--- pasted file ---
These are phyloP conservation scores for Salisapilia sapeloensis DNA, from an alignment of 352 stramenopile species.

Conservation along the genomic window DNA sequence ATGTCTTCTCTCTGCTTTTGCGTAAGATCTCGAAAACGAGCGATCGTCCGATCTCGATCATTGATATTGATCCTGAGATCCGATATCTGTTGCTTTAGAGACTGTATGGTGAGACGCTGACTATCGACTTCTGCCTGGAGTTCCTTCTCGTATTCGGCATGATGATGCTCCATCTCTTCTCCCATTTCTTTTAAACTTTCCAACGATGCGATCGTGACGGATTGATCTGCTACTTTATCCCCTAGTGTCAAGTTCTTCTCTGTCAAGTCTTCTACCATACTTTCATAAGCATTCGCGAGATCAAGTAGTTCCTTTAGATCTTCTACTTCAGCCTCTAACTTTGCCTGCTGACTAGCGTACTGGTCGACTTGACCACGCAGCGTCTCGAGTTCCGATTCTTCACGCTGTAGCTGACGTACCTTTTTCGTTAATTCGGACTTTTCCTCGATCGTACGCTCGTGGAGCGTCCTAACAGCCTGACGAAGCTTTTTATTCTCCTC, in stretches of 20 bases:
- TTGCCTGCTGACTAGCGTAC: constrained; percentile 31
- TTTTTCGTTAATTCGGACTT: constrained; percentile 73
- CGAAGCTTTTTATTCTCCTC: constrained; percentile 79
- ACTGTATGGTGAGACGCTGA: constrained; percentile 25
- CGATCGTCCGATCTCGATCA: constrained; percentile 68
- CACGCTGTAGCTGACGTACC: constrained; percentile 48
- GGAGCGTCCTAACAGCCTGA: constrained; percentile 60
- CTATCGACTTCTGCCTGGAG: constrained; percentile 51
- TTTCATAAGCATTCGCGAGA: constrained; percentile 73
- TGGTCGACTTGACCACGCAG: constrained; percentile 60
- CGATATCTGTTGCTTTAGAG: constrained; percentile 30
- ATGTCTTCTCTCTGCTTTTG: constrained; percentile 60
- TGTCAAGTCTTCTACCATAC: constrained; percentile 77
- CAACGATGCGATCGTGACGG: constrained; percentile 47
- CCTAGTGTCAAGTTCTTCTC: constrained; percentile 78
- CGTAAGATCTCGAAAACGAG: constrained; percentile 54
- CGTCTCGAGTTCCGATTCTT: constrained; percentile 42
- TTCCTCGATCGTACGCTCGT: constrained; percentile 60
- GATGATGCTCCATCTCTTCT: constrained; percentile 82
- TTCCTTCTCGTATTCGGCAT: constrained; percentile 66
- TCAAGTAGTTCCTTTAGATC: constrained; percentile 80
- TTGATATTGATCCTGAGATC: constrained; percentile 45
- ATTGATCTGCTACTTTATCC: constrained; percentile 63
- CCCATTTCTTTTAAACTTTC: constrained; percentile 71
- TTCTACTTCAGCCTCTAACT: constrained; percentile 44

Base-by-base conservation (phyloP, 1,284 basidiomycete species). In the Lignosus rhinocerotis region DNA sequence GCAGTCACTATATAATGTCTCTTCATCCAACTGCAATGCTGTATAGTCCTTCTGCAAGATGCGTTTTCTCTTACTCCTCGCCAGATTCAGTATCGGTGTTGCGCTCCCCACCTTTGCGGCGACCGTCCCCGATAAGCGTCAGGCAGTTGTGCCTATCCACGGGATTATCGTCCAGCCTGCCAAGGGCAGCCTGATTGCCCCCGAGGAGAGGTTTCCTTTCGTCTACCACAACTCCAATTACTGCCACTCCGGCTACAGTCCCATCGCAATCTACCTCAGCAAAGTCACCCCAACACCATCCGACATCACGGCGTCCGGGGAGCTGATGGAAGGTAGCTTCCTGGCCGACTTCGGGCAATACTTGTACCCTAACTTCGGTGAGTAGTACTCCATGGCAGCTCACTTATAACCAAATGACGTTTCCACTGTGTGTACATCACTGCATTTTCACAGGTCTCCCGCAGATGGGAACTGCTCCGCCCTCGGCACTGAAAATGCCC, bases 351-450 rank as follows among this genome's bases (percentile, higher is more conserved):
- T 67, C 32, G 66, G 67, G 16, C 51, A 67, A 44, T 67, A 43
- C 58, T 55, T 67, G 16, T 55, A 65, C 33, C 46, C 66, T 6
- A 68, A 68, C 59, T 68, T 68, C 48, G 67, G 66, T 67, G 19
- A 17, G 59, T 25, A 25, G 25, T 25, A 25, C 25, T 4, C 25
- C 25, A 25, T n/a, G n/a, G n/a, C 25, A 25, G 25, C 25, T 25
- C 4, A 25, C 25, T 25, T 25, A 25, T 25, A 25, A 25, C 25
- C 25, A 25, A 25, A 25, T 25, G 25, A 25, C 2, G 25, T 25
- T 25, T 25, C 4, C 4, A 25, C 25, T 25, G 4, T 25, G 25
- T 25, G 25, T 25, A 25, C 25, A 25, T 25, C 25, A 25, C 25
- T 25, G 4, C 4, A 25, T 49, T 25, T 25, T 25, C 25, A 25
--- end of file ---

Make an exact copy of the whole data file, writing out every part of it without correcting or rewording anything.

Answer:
These are phyloP conservation scores for Salisapilia sapeloensis DNA, from an alignment of 352 stramenopile species.

Conservation along the genomic window DNA sequence ATGTCTTCTCTCTGCTTTTGCGTAAGATCTCGAAAACGAGCGATCGTCCGATCTCGATCATTGATATTGATCCTGAGATCCGATATCTGTTGCTTTAGAGACTGTATGGTGAGACGCTGACTATCGACTTCTGCCTGGAGTTCCTTCTCGTATTCGGCATGATGATGCTCCATCTCTTCTCCCATTTCTTTTAAACTTTCCAACGATGCGATCGTGACGGATTGATCTGCTACTTTATCCCCTAGTGTCAAGTTCTTCTCTGTCAAGTCTTCTACCATACTTTCATAAGCATTCGCGAGATCAAGTAGTTCCTTTAGATCTTCTACTTCAGCCTCTAACTTTGCCTGCTGACTAGCGTACTGGTCGACTTGACCACGCAGCGTCTCGAGTTCCGATTCTTCACGCTGTAGCTGACGTACCTTTTTCGTTAATTCGGACTTTTCCTCGATCGTACGCTCGTGGAGCGTCCTAACAGCCTGACGAAGCTTTTTATTCTCCTC, in stretches of 20 bases:
- TTGCCTGCTGACTAGCGTAC: constrained; percentile 31
- TTTTTCGTTAATTCGGACTT: constrained; percentile 73
- CGAAGCTTTTTATTCTCCTC: constrained; percentile 79
- ACTGTATGGTGAGACGCTGA: constrained; percentile 25
- CGATCGTCCGATCTCGATCA: constrained; percentile 68
- CACGCTGTAGCTGACGTACC: constrained; percentile 48
- GGAGCGTCCTAACAGCCTGA: constrained; percentile 60
- CTATCGACTTCTGCCTGGAG: constrained; percentile 51
- TTTCATAAGCATTCGCGAGA: constrained; percentile 73
- TGGTCGACTTGACCACGCAG: constrained; percentile 60
- CGATATCTGTTGCTTTAGAG: constrained; percentile 30
- ATGTCTTCTCTCTGCTTTTG: constrained; percentile 60
- TGTCAAGTCTTCTACCATAC: constrained; percentile 77
- CAACGATGCGATCGTGACGG: constrained; percentile 47
- CCTAGTGTCAAGTTCTTCTC: constrained; percentile 78
- CGTAAGATCTCGAAAACGAG: constrained; percentile 54
- CGTCTCGAGTTCCGATTCTT: constrained; percentile 42
- TTCCTCGATCGTACGCTCGT: constrained; percentile 60
- GATGATGCTCCATCTCTTCT: constrained; percentile 82
- TTCCTTCTCGTATTCGGCAT: constrained; percentile 66
- TCAAGTAGTTCCTTTAGATC: constrained; percentile 80
- TTGATATTGATCCTGAGATC: constrained; percentile 45
- ATTGATCTGCTACTTTATCC: constrained; percentile 63
- CCCATTTCTTTTAAACTTTC: constrained; percentile 71
- TTCTACTTCAGCCTCTAACT: constrained; percentile 44

Base-by-base conservation (phyloP, 1,284 basidiomycete species). In the Lignosus rhinocerotis region DNA sequence GCAGTCACTATATAATGTCTCTTCATCCAACTGCAATGCTGTATAGTCCTTCTGCAAGATGCGTTTTCTCTTACTCCTCGCCAGATTCAGTATCGGTGTTGCGCTCCCCACCTTTGCGGCGACCGTCCCCGATAAGCGTCAGGCAGTTGTGCCTATCCACGGGATTATCGTCCAGCCTGCCAAGGGCAGCCTGATTGCCCCCGAGGAGAGGTTTCCTTTCGTCTACCACAACTCCAATTACTGCCACTCCGGCTACAGTCCCATCGCAATCTACCTCAGCAAAGTCACCCCAACACCATCCGACATCACGGCGTCCGGGGAGCTGATGGAAGGTAGCTTCCTGGCCGACTTCGGGCAATACTTGTACCCTAACTTCGGTGAGTAGTACTCCATGGCAGCTCACTTATAACCAAATGACGTTTCCACTGTGTGTACATCACTGCATTTTCACAGGTCTCCCGCAGATGGGAACTGCTCCGCCCTCGGCACTGAAAATGCCC, bases 351-450 rank as follows among this genome's bases (percentile, higher is more conserved):
- T 67, C 32, G 66, G 67, G 16, C 51, A 67, A 44, T 67, A 43
- C 58, T 55, T 67, G 16, T 55, A 65, C 33, C 46, C 66, T 6
- A 68, A 68, C 59, T 68, T 68, C 48, G 67, G 66, T 67, G 19
- A 17, G 59, T 25, A 25, G 25, T 25, A 25, C 25, T 4, C 25
- C 25, A 25, T n/a, G n/a, G n/a, C 25, A 25, G 25, C 25, T 25
- C 4, A 25, C 25, T 25, T 25, A 25, T 25, A 25, A 25, C 25
- C 25, A 25, A 25, A 25, T 25, G 25, A 25, C 2, G 25, T 25
- T 25, T 25, C 4, C 4, A 25, C 25, T 25, G 4, T 25, G 25
- T 25, G 25, T 25, A 25, C 25, A 25, T 25, C 25, A 25, C 25
- T 25, G 4, C 4, A 25, T 49, T 25, T 25, T 25, C 25, A 25